American Apparel CEO Paula Schneider earned $600,000 for reforming the beleaguered retailer in 2015.
But consider this comparison.
A first-year hedge funder working as a modeler or researcher earned anything between $125,000 to $643,000 a year in base salary plus bonuses in 2015—with the higher end of the spectrum matching the Schneider’s base pay. The amount they earn depends on the size of the hedge fund, the employee’s performance, and the fund’s performance—which varies from year to year.
Granted, Schneider’s base pay is just a fraction of her total compensation, which will be tabulated later this year. The total will depend on her performance in 2015. She has the opportunity to earn a $100,000 bonus if her performance is satisfactory, along with other incentives totaling 50% to 75% of her base pay, the Wall Street Journal reported.
Base salaries for a first-year hedge funder can range from $80,000 at a low-performing hedge fund, small hedge fund, those with $500 million under management or less, to $250,000 at a top-performing, large hedge fund, which has $500 million or more under management.
Those numbers also beats out the pay for many investment banking positions—which is famously known for it’s top pay.
The lowest average first-year hedge funder’s base salary is comparable to the average base salary of a investment banking analyst: $80,000. The highest hedge funder’s base pay average also compares to the $250,000 earned by directors in investment banks, according to salary benchmarking website, emoulument.com. That position takes about nine or more years to achieve.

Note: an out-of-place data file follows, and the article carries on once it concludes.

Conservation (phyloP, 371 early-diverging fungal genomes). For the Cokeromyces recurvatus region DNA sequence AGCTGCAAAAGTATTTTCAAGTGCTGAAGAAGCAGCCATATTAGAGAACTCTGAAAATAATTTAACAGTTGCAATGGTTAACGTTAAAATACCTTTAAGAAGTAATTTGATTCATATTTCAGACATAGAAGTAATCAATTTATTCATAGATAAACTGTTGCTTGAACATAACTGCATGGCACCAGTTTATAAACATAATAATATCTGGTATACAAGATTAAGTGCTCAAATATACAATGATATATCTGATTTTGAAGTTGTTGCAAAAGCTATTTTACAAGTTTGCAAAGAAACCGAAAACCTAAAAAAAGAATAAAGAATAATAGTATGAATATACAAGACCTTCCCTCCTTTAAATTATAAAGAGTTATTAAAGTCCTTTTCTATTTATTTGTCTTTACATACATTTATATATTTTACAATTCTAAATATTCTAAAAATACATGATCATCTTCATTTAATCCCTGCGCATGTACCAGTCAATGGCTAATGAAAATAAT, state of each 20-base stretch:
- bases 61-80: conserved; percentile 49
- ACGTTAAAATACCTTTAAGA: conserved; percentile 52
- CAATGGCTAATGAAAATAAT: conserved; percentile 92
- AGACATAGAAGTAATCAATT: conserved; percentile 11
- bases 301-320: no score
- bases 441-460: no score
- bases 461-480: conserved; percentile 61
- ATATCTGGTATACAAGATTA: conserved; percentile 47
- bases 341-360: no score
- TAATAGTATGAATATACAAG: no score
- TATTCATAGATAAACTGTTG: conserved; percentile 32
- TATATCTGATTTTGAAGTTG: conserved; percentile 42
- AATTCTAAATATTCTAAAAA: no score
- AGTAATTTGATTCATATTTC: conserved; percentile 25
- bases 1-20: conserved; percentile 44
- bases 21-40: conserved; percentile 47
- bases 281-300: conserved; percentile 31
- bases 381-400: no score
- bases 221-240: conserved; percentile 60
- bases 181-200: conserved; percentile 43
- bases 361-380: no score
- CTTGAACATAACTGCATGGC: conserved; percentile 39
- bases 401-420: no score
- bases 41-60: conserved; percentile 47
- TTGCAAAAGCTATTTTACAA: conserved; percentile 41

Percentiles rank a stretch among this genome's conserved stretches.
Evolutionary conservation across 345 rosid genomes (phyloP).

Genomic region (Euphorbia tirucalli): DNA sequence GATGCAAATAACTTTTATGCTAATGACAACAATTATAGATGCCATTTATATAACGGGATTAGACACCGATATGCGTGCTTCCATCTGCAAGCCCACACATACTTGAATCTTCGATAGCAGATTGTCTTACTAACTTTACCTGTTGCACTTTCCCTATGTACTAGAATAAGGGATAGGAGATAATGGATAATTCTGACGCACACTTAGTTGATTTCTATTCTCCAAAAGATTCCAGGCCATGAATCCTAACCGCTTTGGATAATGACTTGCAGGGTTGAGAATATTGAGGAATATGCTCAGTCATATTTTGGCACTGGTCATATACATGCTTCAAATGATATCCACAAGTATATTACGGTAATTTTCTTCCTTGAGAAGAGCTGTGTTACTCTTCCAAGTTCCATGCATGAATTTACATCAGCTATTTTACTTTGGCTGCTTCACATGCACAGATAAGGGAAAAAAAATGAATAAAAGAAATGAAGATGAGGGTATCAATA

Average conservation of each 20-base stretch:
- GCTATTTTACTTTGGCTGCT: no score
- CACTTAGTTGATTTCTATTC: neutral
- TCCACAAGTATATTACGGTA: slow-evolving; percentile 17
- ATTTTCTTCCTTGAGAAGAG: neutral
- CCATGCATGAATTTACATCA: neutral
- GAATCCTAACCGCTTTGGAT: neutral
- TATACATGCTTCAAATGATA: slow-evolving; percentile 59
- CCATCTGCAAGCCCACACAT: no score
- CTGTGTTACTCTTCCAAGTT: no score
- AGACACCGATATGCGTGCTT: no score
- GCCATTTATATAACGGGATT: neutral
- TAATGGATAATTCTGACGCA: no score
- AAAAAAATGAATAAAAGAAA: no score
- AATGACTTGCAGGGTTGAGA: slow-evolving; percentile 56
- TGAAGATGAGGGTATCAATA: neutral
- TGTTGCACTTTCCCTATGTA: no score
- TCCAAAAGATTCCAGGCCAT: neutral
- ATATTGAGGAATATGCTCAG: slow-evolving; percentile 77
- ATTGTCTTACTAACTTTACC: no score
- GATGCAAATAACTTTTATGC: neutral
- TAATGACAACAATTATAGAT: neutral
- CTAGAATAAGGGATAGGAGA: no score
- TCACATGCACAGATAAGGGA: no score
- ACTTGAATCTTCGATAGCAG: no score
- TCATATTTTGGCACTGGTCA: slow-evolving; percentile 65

On top of base salaries, hedge funders also receive a hefty bonus ranging form $45,000 at a small, low performing hedge fund to $393,000 at a large, top-performing hedge fund. In general, larger hedge funds pay the most.
In contrast, two of America’s best paying jobs, anesthesiologist, jobs numbers one and five on the list of best paying jobs according to the Bureau of Labor Statistics, reap in a cool $246,320 and $201,030 respectively in 2014.
The rumor on the street used to be that hedge funds only pulled recruits from investment banks—but that’s not the case any more. Increasingly, hedge funds are flagging down hires straight out of college in the hopes of training them from scratch, and molding them to the culture. Look to Steven Cohen’s Point72 Academy.
But the hedge fund space has had a rough year, with industry-wide losses extending from 2015 into January, according to Hedge Fund Research. Several hedge funds have also liquidated, though hiring is still happening.